Photography is an art form that is constantly evolving with the introduction of new technologies. From instant film to digital cameras, photographers have been able to make new and exciting creations as more and more tools are available to them. The latest invention to seriously change picture-taking is the drone.

Drone technology allows us to view places that we’d never otherwise have access to. While most show us pictures that help us appreciate the beautiful world we live in, some do the opposite and depict a horrifying reality.

The images that follow surely belong to the second category, but it’s still important to look at them, no matter how hard it may seem. After all, many of these places are too dangerous to visit without the help of modern technology.

1. Syria. The ongoing Syrian Civil War has been disastrous for anyone caught in the gunfire. This image from a drone shows some of the Syrian tanks, and the surrounding destruction from the fighting.

Homs was once the third largest city in Syria, but it was virtually demolished during a four-year battle between the government and the opposition. The city was left in ruins and left thousands dead. 

2. Beijing, China. Trey Ratcliff, an American expat, unfortunately learned the hard way how Beijing’s imperial palace got the nickname “The Forbidden City.”

Ratcliff managed to get some aerial footage of the stunning city before his drone was seized and he was arrested by Chinese authorities.

3. Pripyat, Ukraine. The radioactive impact of the Chernobyl nuclear disaster of 1986 is still visible even to this day, with buildings being left uninhabited for decades.

This is the Chernobyl Exclusion Zone’s Duga System, which was built to catch missile attacks with an early-warning system using radar.

4. Kazantyp, Crimea. Under construction since 1976, the Crimean Atomic Energy Station project was abandoned due to geological instability.

It was then used as the site of the KaZantip electronic music festival (also known as “Reaktor” from 1993-99 before it was purchased by an anonymous buyer in 2005.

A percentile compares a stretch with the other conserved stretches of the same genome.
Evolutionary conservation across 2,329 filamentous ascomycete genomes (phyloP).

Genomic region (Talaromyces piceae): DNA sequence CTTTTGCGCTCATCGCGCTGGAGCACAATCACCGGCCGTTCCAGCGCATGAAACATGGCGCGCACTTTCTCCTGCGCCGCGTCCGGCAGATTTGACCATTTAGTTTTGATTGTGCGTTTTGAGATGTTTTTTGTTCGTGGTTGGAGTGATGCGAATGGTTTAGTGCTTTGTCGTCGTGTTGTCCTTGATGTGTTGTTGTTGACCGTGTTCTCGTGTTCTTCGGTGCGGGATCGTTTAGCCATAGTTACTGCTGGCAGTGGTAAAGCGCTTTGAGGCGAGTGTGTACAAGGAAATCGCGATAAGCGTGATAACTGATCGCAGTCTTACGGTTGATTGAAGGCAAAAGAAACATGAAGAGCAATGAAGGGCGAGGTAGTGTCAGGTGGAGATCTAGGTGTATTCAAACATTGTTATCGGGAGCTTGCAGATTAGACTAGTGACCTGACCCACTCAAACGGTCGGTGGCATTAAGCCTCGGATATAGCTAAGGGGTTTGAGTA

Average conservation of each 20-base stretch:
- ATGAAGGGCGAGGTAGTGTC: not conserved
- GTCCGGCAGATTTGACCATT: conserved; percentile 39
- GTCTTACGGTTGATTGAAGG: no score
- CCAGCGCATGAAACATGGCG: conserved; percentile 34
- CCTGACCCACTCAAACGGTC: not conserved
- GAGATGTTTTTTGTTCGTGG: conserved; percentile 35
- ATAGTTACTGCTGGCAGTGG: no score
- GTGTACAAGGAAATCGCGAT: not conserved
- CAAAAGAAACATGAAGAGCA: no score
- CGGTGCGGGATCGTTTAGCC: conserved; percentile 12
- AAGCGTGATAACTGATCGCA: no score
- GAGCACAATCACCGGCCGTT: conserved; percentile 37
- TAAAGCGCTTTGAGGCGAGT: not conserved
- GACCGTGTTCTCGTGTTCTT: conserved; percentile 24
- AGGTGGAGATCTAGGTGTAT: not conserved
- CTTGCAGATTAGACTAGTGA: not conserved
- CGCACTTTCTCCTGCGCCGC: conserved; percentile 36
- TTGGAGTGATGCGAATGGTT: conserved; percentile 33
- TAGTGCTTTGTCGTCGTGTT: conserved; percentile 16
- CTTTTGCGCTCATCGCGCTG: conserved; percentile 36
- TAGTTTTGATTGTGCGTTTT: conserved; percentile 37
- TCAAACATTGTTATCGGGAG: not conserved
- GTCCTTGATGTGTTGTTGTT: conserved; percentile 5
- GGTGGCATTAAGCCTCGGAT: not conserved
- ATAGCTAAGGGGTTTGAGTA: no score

5. Ōkuma, Fukushima, Japan. In 2011, Ōkuma was jarred by a 9.0-magnitude earthquake, which triggered a tsunami that crushed the Fukushima Daichi nuclear power plant. Over 150,000 people across the country and 11,515 Ōkuma residents had to evacuate.

 Ōkuma became a ghost town when the nuclear meltdown caused by the tsunami wrecked the area. You can see how the bottom half of the house has been decimated by the water.

6. Area 51, Nevada. Since the 1940s, reports of UFO sightings and activity have surrounded the U.S. Air Force base commonly known as Area 51.

In August 2015, when Hans Faulkner took this drone footage, “no drones” signs were put up on the premises, perhaps suggesting that UFO enthusiasts were onto something.

7. Debaltsevo, Ukraine. The ongoing conflict between the Ukranian military and pro-Russian forces began when the Russian military annexed Crimea in 2014. These images captured by a drone depict the remains of an encirclement of tanks.

The area came to be known as Debaltsevo Cauldron, which is a reference to the battle which took place in the early months of 2015.

8. Tar Heel, North Carolina. This footage captured by filmmaker Mark Devries depicted the awful practices of a pig factory farm owned by Smithfield Foods, the world’s largest pork supplier.

Devries was terrified to find out that the factory farm operators were filling an open, normally dry crater by draining pig feces and urine into it.

9. Tesla Tower, Russia. The Soviet-era structure was a “lightning machine” that created enough electricity to make one explorer’s hair stand on end.

Once the Soviet Union was finished, people assumed the tower had been abandoned, but that these photos show that isn’t exactly true.

10. Spitsbergen, Norway. On an island nearly 650 miles away from the North Pole, in the Arctic Svalbard archipelago, sits a vault designed to help sustain the human species. It’s stocked with 860,000 “backup” seed samples, should we ever lose our crops.

This footage captured from a drone shows the remote location of the vault. It was designed in 2006 to keep moisture out, and it’s apparently so impenetrable that the facility will remain dry even if the polar ice caps melt. 

These discoveries may never have happened if not for the amazing drone technology that exists today. While drones tend to get a bad rap, these photos show that they can definitely have a positive impact as well.